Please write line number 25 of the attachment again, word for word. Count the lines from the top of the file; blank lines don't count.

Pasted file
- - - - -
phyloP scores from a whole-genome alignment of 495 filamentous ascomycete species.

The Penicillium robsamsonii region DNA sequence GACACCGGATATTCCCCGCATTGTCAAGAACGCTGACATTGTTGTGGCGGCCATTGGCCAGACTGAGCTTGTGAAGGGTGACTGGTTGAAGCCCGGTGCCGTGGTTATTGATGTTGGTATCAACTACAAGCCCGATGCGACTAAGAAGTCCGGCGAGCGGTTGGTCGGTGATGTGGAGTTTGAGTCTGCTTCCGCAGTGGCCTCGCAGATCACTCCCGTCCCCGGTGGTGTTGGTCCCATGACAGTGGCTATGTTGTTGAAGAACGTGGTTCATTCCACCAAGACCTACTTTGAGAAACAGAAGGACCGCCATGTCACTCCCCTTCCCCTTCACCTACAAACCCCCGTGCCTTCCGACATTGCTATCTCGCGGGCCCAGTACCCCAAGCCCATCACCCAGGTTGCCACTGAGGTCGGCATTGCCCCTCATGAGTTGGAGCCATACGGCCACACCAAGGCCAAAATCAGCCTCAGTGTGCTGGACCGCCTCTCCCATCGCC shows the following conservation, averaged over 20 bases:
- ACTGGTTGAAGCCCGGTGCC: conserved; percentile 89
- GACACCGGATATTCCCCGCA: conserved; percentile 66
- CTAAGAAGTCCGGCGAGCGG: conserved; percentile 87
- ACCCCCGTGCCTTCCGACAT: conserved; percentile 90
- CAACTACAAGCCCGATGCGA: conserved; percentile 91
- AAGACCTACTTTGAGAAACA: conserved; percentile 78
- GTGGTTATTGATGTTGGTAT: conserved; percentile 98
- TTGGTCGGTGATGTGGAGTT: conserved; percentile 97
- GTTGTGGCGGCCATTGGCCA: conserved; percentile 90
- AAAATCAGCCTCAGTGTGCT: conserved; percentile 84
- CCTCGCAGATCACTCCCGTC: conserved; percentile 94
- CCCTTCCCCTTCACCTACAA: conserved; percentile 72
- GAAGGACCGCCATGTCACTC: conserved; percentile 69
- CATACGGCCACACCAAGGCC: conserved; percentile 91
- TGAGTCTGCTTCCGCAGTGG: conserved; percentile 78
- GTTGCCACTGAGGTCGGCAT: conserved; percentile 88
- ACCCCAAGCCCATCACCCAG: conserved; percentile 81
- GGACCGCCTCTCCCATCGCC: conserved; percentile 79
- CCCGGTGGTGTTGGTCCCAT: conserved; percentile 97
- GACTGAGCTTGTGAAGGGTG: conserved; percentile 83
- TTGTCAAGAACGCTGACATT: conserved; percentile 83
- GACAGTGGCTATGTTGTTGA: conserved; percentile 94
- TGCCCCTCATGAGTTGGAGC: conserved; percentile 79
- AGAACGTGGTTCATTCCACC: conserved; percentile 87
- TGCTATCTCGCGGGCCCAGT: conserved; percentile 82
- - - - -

- TGCCCCTCATGAGTTGGAGC: conserved; percentile 79